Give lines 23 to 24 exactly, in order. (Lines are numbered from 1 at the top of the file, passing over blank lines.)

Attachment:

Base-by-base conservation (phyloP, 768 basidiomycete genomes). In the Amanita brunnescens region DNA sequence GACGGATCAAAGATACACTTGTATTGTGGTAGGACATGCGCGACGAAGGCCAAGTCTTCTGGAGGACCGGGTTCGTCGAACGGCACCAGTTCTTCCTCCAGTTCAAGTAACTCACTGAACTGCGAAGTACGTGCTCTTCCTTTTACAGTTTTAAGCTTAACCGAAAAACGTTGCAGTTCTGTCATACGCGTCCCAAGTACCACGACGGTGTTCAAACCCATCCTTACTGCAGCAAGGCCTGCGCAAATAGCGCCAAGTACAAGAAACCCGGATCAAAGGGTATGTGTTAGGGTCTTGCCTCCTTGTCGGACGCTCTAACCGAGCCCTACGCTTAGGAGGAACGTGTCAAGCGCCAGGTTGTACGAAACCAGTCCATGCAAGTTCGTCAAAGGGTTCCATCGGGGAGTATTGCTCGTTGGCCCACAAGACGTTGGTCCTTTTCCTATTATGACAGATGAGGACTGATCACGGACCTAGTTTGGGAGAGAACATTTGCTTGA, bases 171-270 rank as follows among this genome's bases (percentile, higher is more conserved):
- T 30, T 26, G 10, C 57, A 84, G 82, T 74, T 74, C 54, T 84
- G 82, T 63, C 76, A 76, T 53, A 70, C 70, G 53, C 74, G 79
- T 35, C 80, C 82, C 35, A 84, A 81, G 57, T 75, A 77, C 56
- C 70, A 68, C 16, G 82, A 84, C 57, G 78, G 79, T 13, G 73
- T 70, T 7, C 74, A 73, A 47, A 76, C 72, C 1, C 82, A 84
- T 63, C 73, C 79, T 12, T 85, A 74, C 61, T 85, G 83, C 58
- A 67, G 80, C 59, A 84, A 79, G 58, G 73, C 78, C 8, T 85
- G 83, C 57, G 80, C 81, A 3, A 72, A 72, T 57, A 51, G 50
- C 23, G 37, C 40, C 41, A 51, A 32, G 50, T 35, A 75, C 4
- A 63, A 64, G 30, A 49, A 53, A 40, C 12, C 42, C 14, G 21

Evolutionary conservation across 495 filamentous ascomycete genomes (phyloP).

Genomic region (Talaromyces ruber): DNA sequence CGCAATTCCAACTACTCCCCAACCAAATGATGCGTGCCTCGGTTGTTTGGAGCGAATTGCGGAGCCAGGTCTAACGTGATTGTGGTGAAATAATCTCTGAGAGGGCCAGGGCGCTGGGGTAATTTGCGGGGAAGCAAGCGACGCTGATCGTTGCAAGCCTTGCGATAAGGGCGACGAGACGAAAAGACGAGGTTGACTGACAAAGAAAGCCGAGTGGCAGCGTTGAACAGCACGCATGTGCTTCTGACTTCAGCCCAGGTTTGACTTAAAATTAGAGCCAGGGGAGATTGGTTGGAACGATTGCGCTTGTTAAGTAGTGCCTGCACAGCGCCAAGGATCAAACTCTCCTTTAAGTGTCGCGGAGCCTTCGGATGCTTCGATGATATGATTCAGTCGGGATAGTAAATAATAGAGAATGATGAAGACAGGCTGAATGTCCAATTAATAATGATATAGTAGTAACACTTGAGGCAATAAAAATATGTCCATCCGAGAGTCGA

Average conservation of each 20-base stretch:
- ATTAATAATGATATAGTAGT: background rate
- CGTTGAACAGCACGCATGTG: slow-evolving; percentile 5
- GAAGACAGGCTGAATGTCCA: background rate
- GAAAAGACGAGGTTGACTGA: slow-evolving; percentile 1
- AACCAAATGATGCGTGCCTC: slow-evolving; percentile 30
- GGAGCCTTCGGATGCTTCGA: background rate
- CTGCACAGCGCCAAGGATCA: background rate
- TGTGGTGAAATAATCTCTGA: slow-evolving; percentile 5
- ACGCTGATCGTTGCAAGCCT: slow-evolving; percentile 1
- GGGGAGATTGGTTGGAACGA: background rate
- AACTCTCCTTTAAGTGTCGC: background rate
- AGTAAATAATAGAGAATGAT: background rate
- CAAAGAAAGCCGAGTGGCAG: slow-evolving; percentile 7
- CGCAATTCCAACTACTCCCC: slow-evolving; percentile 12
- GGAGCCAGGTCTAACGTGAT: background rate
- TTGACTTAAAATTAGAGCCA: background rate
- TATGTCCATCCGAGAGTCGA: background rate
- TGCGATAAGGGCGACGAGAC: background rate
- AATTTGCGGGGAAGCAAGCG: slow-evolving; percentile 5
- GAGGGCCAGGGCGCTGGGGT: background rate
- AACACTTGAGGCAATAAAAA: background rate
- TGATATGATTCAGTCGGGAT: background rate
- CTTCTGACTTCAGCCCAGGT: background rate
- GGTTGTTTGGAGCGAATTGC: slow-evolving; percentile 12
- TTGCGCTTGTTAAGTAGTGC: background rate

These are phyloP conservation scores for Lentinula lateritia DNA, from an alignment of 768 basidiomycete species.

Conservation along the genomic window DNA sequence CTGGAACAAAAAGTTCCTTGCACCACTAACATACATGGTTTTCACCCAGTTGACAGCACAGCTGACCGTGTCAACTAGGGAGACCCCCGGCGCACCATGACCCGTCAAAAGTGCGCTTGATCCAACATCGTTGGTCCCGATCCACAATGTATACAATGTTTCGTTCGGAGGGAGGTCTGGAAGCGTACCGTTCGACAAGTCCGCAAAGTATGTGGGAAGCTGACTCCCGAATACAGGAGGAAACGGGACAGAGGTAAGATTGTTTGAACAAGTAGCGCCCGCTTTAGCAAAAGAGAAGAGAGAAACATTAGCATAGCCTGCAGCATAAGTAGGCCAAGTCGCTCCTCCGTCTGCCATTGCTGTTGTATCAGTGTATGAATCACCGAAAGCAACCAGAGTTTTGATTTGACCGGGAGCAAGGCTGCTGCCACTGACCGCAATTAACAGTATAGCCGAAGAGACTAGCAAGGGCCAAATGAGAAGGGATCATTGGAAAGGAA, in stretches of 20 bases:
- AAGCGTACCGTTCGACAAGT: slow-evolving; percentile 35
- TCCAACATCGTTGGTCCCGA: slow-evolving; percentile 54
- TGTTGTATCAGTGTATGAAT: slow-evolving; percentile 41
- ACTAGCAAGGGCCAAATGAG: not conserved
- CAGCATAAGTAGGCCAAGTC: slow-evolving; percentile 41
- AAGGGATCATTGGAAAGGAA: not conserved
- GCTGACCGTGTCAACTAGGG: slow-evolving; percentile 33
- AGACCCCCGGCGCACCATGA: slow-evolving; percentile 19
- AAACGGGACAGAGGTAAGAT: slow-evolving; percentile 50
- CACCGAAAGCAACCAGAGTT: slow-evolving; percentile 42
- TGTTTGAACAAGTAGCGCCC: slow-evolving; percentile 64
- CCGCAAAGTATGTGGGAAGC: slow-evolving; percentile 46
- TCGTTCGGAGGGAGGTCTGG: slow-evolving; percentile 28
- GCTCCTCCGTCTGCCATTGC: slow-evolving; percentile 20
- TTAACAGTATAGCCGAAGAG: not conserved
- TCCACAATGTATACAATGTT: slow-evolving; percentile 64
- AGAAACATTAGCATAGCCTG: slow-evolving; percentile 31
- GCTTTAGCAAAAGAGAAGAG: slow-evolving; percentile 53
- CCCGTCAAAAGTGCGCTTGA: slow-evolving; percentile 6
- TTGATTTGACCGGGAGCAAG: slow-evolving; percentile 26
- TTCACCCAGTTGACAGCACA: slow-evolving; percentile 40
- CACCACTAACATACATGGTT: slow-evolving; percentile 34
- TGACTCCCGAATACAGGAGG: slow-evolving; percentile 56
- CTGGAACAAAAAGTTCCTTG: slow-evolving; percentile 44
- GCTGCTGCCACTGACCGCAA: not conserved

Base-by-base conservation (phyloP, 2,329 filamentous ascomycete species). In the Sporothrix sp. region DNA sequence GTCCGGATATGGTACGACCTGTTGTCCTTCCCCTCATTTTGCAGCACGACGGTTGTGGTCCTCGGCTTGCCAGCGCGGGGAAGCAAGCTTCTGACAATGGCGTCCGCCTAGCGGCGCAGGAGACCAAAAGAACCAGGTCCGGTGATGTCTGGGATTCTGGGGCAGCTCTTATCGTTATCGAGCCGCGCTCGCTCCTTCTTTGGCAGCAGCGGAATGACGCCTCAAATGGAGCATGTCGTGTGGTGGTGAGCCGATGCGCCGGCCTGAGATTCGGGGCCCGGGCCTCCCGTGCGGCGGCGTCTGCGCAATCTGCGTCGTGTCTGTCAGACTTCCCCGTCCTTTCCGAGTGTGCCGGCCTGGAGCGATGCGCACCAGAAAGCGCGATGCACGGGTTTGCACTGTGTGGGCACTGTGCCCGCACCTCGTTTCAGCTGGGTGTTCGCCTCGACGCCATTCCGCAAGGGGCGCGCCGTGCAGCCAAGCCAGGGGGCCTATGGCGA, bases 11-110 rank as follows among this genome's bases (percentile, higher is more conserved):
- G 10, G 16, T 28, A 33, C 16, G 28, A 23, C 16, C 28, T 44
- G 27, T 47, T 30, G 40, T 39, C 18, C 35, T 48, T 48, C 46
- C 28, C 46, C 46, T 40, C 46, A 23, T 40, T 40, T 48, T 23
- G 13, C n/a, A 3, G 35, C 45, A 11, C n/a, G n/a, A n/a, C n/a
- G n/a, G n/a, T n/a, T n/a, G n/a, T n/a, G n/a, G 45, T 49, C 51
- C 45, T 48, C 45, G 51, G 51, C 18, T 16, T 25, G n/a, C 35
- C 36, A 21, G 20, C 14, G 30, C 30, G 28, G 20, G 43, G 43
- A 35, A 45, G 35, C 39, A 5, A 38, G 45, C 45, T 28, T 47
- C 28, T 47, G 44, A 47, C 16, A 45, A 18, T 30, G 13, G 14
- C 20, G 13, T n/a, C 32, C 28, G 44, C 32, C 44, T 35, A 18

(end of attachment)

- ACGCTGATCGTTGCAAGCCT: slow-evolving; percentile 1
- GGGGAGATTGGTTGGAACGA: background rate